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Weekly thoughts: Ofo, Faraday Future and the joys of creative destruction

We should not be afraid to fail. Most new business ideas do fail and most ultimately successful entrepreneurs only "make it" after multiple attempts. At the very least, they have had to rethink their original concept - often quite radically and more than once.

It is a lesson that is easily forgotten at a time when the headlines (at least in the business sections of our news media) point so often to success: the rise of new technologies and entire new industries; the growing dominance of the giant networking companies; ever bigger M&A and private equity deals; more and more billionaires - China is now creating two new super-rich people every week, according to UBS.

But this is just the tip of the iceberg and beneath the water drift the many, many companies that did not make it or probably never will it. Here is a fairly random selection to make my point - united only by the fact that they have been in the news this week. Bike sharing is rapidly turning into a hugely oversupplied market that may be of benefit to consumers but threatens to destroy decent returns for the many start-ups that have jumped into this business. China's Ofo is quietly withdrawing from Japan while the fleet of shared bicycles in Singapore has halved in the past six months even though there are still six suppliers.

Meanwhile, the slow-motion car crash that is Faraday Future continues - and that is a deliberate pun. Once one of the most promising electric-car makers, Faraday has lost money, executives, key engineers and is now laying off most of its workers for at least the next two months. A big part of the trouble is a dispute with its leading shareholder, property group China Evergrande - also from the mainland and also highly indebted - over how much investment it owes Faraday. But more fundamentally, not every electric-car start-up and every e-bike supplier will succeed.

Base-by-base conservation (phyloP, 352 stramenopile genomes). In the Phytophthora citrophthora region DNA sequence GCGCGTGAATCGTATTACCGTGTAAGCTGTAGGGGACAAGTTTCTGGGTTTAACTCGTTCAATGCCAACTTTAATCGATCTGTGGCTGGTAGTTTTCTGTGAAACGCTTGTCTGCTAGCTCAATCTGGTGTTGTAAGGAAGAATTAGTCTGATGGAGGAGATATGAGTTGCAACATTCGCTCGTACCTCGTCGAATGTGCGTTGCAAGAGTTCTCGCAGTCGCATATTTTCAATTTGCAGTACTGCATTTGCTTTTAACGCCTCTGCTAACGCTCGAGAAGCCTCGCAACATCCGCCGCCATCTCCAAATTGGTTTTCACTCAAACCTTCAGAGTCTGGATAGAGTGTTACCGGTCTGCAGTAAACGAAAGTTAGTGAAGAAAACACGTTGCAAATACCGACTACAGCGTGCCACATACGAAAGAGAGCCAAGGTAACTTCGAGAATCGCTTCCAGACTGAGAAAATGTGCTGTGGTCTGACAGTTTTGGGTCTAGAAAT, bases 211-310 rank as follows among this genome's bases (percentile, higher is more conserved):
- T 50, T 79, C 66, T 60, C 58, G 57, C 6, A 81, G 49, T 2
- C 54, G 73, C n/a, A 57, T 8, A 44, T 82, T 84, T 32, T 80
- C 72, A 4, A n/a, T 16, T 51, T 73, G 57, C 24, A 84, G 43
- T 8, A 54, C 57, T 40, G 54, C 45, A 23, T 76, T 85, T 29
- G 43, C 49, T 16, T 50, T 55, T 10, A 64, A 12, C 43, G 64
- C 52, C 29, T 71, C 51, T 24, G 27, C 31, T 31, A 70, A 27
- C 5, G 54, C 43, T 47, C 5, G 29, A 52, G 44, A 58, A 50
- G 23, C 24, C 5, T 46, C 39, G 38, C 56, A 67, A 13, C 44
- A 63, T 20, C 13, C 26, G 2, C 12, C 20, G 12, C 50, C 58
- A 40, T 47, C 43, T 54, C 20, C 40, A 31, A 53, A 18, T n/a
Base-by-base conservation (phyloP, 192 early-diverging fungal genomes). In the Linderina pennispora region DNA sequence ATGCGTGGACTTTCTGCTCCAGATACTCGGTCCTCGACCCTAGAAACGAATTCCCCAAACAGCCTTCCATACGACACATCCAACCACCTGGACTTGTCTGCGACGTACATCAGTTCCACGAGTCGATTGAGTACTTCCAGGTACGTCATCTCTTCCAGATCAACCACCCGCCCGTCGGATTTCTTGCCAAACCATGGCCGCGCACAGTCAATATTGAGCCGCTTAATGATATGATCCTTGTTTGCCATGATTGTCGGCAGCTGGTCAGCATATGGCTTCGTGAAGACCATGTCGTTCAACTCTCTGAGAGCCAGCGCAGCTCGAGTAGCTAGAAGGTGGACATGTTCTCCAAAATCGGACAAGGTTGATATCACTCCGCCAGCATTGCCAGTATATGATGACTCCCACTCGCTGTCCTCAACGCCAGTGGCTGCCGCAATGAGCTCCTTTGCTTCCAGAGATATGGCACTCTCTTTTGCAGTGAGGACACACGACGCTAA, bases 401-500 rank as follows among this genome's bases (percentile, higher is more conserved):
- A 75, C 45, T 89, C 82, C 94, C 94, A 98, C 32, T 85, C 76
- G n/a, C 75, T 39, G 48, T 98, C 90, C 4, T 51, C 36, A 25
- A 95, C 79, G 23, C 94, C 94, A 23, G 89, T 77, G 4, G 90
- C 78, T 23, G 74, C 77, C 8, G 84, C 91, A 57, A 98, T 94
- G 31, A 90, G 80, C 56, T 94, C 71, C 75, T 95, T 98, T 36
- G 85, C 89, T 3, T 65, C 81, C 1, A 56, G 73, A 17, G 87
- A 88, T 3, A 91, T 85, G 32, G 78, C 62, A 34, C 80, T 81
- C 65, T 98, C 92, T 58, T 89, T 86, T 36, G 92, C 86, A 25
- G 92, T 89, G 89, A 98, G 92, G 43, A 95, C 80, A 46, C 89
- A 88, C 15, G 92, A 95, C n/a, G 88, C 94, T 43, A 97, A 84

The same holds true for another emerging industry: space. As western governments reduce their budgets for space exploration, private companies are trying to fill the gap and nowhere more than in China, where the number of private aerospace companies is surging. However, a few days ago, LandSpace Technologies failed in its attempt to become the first private Chinese company to put a rocket into orbit. And a longer analysis concludes that China aviation industry has a steep hill to climb before it succeeds...and that there will be many failures along the way.

Is this something to regret? Not at all. I would argue that failure should be, if not celebrated, then at least openly acknowledged and learned from. That is something that Asia, the territory of scoutAsia, is perhaps not as good at as the United States. I am writing this from Japan, a country where going bankrupt is still a cause for deep personal shame, one reason why aversion to risk remains prevalent. That can hold back not only an individual but an entire nation. Former Fed chairman Alan Greenspan has just published Capitalism in America, a comprehensive economic history of the US. And the main factor he and his co-author identify for that country's superior growth and wealth creation over the past century is its embrace of creative destruction. It can be good to fail.

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